And, of course, there were enchiladas. Me, being me, had to try making the sauce from scratch. I discovered that using dried chilis was fussy but using fresh chilis was not only tastier but WAY fussier. That’s when I decided this was one thing that needed to be made in bulk, once a year, and I could add both vinegar and tomatoes to the recipe to make it eligible for water bath canning. So, once a year for a whole day I make enchilada sauce. When I’m done the kitchen looks like a war zone–tomato, chili pulp and finished sauce splashed from one end to the other.
So here you are Amber, the recipe with ALL the instructions included (I assumed she knew you had to roast the chilis first).
- up to 24 chilis, your choice of heat, minimum of 8
- 2 cups tomato puree
- 4 cloves of garlic, crushed
- 1/4 cup of mild oil (like Sunflower)
- 1/4 cup of regular or gluten-free flour mix
- 1/4 cup Apple Cider Vinegar
- up to 1 tbsp salt to taste
- up to 2 tsps Mexican oregano (there is a difference) to taste
- up to 1 tbsp ground Cumin to taste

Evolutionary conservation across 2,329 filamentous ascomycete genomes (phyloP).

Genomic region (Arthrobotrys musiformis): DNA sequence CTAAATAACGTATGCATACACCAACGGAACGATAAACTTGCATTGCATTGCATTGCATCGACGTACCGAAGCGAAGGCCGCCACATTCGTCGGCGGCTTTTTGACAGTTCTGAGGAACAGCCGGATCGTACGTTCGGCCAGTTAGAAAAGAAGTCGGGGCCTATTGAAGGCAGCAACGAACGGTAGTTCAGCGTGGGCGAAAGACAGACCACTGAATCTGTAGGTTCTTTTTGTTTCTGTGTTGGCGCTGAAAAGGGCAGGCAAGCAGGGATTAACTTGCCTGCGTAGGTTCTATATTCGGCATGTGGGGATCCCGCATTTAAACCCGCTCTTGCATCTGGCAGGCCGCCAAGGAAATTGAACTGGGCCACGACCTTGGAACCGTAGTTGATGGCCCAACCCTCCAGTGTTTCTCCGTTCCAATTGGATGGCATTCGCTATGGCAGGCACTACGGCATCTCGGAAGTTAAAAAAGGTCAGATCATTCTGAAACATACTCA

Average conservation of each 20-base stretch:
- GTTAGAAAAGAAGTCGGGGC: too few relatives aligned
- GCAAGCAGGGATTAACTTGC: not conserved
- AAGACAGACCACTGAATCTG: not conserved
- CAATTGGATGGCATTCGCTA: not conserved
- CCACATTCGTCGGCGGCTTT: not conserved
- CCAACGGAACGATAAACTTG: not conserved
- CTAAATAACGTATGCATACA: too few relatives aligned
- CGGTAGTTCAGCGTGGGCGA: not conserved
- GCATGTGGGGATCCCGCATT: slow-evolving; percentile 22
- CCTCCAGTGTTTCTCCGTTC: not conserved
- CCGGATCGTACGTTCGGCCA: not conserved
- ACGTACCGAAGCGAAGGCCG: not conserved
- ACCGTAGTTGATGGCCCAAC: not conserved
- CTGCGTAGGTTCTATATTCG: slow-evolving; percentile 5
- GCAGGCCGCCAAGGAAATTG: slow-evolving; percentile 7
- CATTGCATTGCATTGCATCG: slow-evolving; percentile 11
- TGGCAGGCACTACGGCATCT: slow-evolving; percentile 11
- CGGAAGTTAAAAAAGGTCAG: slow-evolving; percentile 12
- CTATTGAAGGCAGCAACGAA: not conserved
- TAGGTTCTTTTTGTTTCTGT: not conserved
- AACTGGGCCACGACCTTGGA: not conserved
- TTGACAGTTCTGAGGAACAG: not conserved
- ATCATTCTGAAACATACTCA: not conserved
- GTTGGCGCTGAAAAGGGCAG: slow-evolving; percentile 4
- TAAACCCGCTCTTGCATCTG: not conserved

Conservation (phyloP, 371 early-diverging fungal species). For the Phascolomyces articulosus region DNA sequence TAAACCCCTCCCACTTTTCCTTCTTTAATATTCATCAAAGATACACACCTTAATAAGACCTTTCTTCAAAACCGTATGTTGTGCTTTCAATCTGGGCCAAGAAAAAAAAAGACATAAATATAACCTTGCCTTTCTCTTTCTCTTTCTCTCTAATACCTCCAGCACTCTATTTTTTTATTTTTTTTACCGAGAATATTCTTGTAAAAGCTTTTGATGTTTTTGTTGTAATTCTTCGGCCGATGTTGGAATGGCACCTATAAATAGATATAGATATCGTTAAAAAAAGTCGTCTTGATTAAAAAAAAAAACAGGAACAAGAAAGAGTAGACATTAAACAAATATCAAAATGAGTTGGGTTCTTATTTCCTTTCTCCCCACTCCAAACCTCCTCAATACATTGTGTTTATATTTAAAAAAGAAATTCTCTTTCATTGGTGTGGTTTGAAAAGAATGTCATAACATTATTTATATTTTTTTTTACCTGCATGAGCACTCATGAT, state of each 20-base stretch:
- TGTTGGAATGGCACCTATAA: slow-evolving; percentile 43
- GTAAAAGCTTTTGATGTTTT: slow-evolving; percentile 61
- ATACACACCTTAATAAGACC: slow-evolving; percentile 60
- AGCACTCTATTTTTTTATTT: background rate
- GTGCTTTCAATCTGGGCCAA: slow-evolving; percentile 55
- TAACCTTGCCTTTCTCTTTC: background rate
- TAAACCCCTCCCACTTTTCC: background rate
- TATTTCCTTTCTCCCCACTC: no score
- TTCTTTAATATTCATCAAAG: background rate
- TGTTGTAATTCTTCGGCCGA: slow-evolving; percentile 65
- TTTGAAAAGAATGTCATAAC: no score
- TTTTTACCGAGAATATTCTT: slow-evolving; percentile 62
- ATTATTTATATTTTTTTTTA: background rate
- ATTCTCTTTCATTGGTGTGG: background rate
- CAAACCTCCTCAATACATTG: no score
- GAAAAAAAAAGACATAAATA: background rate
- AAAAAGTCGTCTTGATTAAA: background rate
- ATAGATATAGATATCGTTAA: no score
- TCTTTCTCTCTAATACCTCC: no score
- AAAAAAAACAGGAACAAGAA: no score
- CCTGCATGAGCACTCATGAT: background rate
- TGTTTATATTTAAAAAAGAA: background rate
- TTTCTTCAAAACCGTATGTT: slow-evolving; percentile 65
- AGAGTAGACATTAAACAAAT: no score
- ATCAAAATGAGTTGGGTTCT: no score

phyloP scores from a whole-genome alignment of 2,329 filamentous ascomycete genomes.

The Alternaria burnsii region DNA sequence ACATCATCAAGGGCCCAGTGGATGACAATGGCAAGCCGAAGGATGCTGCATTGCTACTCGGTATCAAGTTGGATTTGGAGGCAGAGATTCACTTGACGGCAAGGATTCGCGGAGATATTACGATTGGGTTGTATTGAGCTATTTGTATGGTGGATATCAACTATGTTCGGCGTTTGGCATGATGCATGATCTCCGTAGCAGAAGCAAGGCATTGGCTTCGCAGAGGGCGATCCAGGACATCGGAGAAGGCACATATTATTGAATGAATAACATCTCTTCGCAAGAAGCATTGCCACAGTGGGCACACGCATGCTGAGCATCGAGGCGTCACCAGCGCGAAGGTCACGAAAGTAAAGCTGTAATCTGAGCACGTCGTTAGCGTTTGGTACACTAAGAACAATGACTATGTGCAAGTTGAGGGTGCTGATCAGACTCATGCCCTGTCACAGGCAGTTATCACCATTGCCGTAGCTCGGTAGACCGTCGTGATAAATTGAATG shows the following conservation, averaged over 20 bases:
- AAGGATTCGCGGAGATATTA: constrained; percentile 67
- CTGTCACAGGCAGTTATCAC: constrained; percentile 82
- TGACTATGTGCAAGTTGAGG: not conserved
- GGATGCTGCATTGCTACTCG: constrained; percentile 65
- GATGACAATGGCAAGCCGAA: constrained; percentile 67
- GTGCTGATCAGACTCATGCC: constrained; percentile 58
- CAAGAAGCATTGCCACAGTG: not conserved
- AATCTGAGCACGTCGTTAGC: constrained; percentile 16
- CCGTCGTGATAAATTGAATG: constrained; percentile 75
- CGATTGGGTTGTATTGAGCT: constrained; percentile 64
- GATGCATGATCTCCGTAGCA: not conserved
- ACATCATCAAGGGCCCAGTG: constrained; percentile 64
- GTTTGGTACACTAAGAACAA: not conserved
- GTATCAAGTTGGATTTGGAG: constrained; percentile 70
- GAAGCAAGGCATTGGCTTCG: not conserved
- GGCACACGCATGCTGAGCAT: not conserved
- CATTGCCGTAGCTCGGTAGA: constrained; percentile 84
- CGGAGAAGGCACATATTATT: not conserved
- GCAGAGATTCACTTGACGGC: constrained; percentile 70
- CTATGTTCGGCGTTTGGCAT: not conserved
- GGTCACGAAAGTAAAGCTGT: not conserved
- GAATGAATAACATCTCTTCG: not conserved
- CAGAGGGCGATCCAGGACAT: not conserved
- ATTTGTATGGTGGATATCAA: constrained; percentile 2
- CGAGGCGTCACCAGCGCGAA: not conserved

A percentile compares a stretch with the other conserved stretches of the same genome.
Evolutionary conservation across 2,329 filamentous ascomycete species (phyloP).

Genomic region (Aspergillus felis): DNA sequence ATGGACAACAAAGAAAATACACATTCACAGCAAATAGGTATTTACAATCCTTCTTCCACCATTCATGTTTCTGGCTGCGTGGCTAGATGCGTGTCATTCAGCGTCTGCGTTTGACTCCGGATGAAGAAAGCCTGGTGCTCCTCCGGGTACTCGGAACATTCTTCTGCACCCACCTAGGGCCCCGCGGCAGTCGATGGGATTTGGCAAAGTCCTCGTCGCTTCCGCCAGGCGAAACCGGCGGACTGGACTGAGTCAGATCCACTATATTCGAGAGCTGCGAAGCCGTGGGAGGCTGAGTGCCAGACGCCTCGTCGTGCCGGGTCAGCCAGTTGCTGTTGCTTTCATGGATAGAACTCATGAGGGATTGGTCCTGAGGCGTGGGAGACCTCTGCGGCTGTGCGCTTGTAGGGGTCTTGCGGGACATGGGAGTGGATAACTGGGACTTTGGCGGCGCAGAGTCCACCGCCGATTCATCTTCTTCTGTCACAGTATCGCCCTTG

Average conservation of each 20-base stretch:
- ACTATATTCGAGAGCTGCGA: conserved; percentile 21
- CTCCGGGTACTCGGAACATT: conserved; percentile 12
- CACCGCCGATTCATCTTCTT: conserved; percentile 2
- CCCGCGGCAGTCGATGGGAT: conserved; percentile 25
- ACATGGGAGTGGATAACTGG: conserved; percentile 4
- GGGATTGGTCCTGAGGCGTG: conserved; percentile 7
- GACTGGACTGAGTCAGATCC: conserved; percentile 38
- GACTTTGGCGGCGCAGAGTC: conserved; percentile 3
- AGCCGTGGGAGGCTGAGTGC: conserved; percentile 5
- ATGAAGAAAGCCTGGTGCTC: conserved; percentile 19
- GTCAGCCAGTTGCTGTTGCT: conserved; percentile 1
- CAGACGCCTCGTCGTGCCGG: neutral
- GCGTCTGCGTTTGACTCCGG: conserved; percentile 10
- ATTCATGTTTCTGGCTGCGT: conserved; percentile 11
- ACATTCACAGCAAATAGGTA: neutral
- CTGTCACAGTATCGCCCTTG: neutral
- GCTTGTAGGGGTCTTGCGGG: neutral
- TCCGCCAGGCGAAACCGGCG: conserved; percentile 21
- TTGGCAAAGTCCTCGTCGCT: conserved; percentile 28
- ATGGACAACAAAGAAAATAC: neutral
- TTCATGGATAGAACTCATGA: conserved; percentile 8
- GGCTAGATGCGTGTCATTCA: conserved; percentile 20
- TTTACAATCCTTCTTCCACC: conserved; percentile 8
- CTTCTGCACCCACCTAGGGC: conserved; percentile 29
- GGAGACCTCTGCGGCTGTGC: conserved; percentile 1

Choose up to 24 chilis. The more chilis, the thicker and more chili-tasting the sauce will be. You can do this with as few chilis as 16. Anaheims make a mild sauce. Poblanos are traditional. Hatch are for people who like a lot of spice in their lives. Pick chilis that are blemish free and not wrinkled. (Okay, if you’re getting Hatch, you take what you can get.) Wash them and dry thoroughly. Roast the chilis on a gas stove or a gas barbeque grill or under the broiler. You want the skin to blacken over the whole chili, so turn them frequently and watch carefully.
Once they’re blackened, put them into a bag. Opinions differ on what kind. I’ve always used a paper sack, not wanting to include plastic molecules in my sauce, but plastic apparently works just fine. Leave them in the sack for about 15 minutes. THEN PUT ON YOUR PLASTIC GLOVES BECAUSE ONLY AN IDIOT (that would be me) PEELS CHILIS WITH THEIR BARE HANDS.